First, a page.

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January 8, 2021

Where is Debt Commission report?

Top Story

January 8, 2021

ISLAMABAD: Where is the Debt Inquiry Commission report and why is the government not making it public?

A cabinet member who confided to The News claimed the report is with the finance ministry but he was not sure whether it would be made public or not. The minister feared that the report would invite more problems than doing any good. He said that without any forensic audit, the report includes certain unverified allegations that could upset some international financial institutions – something that Pakistan simply cannot afford.

Prime Minister Imran Khan had constituted the Debt Commission report under Husain Asghar, the deputy chairman NAB, in the hope that the Commission would dig out what proportion of the debt accumulated during the last PPP and PML-N governments had gone into the pockets of politicians, including Nawaz Sharif and Asif Ali Zardari.

Imran Khan was convinced that debt funds had been massively plundered by the past rulers as the country’s debt had increased from Rs 7,000 billion in 2007-8 to almost Rs 30,000 billion in 2018 when the PML-N completed its term. However, during the first two years of the PTI government, the public debt has risen like never before and reached the staggering figure of Rs 45,000 billion. Ironically, the PTI government has left both the PML-N and PPP government far behind in acquiring public debt.

What the Debt Commission has found is still a mystery, except for what the media has been reporting. A key member of the Debt Commission had told this correspondent in November 2019 that the Commission had till then not found any case of loan money finding its way into the pockets of any key politician or bureaucrat. Instead, all receipts were found going to Account No. 1, The News was told.

The Commission, it was clearly said, had also not so far found any case of fraud and corruption in debt money going into Account No 1. This scribe was told that the major case being focused on by the Commission was that of Karachi’s K-4 water supply project. The Commission was to complete its work by December 2019 but it had to seek more time to complete its job.

Khalid Mustafa, a senior member of the The News Investigation Cell, reported on May 22, 2020 about the Debt Commission report being submitted to Prime Minister Imran Khan. The report, the story said, pointed fingers at both the previous governments, alleging a loss of almost Rs 1,000 billion to the national exchequer in various development projects.

The report added that the Commission looked into 1,000 development projects, including the Orange Train, BRT Peshawar, Neelum-Jhelum Hydro Power Project and other major electricity and education projects. The top mandarins of the Economic Affairs Division, Finance Ministry and federal and provincial ministries were held responsible for a colossal loss amounting to Rs1,000 billion. The report also highlighted that the success rate of the development schemes initiated via the loans of the World Bank and Asian Development Bank stood at 25-30 percent. The report mentioned the role of the 13 families of top officials, bureaucrats, politicians in important ministries, including the Lahore Development Authority, who allegedly played a questionable role in the plunder of the national kitty. The Commission recommended the required action against those responsible for inflicting damage on the public exchequer.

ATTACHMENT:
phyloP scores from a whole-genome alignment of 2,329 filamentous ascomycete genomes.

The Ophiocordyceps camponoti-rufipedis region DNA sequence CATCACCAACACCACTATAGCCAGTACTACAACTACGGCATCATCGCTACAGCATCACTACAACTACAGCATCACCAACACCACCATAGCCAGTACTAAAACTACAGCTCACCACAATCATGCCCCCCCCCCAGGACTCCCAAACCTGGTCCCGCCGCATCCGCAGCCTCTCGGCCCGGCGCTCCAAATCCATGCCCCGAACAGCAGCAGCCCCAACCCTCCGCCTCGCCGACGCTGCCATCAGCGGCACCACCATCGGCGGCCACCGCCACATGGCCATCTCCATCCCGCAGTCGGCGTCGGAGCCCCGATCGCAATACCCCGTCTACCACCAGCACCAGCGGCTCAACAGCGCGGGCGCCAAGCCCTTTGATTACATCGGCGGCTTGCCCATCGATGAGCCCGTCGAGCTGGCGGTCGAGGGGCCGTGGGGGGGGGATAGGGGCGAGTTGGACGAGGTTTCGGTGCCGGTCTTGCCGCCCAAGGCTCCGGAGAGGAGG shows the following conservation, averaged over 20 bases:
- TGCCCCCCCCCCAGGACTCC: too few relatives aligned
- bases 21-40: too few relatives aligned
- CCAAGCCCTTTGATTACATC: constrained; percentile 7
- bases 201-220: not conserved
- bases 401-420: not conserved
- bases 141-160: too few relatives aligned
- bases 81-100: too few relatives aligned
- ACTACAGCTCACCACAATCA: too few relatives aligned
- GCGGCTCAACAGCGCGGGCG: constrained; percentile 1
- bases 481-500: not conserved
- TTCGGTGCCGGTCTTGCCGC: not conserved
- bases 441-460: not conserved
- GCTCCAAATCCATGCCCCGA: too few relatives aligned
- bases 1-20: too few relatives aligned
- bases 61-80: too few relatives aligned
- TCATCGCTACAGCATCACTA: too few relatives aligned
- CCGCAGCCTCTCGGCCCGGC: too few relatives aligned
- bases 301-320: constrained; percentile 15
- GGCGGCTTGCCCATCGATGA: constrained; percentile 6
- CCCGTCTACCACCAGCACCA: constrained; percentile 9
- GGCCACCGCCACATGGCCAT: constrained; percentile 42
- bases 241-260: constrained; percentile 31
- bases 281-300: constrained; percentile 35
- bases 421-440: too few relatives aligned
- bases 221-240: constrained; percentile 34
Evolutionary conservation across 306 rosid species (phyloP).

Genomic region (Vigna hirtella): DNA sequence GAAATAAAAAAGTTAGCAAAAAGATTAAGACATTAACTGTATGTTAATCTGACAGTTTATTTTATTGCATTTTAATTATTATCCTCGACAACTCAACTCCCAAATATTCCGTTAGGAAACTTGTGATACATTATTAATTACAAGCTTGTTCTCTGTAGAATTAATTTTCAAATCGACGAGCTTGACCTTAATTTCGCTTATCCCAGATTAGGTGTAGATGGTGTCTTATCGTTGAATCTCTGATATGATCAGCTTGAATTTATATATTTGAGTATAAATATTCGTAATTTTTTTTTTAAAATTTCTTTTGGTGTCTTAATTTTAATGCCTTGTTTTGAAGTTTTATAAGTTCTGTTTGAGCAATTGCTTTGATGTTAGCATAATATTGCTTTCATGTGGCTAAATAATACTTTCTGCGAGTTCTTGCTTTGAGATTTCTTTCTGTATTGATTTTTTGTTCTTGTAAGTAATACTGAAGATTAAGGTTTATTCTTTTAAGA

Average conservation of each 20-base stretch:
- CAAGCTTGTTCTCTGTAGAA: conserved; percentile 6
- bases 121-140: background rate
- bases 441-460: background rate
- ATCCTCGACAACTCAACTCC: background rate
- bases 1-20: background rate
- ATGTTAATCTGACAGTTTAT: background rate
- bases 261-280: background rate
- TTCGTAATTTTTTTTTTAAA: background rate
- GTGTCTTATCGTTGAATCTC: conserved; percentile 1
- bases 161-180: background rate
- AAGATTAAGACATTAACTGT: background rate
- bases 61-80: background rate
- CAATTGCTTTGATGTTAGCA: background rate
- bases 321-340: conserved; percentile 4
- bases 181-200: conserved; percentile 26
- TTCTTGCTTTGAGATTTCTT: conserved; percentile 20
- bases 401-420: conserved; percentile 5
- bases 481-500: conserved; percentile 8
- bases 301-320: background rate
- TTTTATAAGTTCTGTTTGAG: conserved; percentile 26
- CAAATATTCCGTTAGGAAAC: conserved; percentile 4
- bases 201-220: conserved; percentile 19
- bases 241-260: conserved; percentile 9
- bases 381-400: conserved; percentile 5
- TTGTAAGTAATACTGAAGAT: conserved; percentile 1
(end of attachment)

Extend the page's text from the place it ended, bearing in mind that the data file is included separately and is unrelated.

On April 8, 2020 Geo correspondent Zahid Gishkori filed a story for The News claiming that the Commission had prepared a comprehensive report that is likely to hold many bigwigs responsible for the embezzlement. The story said that report had some shocking details of “where, why, when and how” more than 300 individuals associated with some two dozen entities ‘misused’ public funds worth hundreds of billions taken as foreign loans in the decade from 2008-2018. “It took nine months to conclude such a comprehensive, important and highly confidential report and would most likely be submitted to the Prime Minister's Office next week,” a senior official was quoted as confirming to Gishkori.

The news report said that the Commission also identified the cases of loans suspiciously credited into the accounts of certain private individuals associated with different tiers of the bureaucracy, private contractors, politicians and even cabinet members during the previous governments of the Pakistan People’s Party and Pakistan Muslim League (Nawaz).

“The commission has identified BS-20 to BS-22 officers who headed federal and provincial government departments, semi-government authorities, organisations and coordinating departments, where the issues of incompetence, inefficiency, poor planning, absence of due diligence and mismanagement were found from February 2008 to September 2018,” the reported quoted an official source as saying.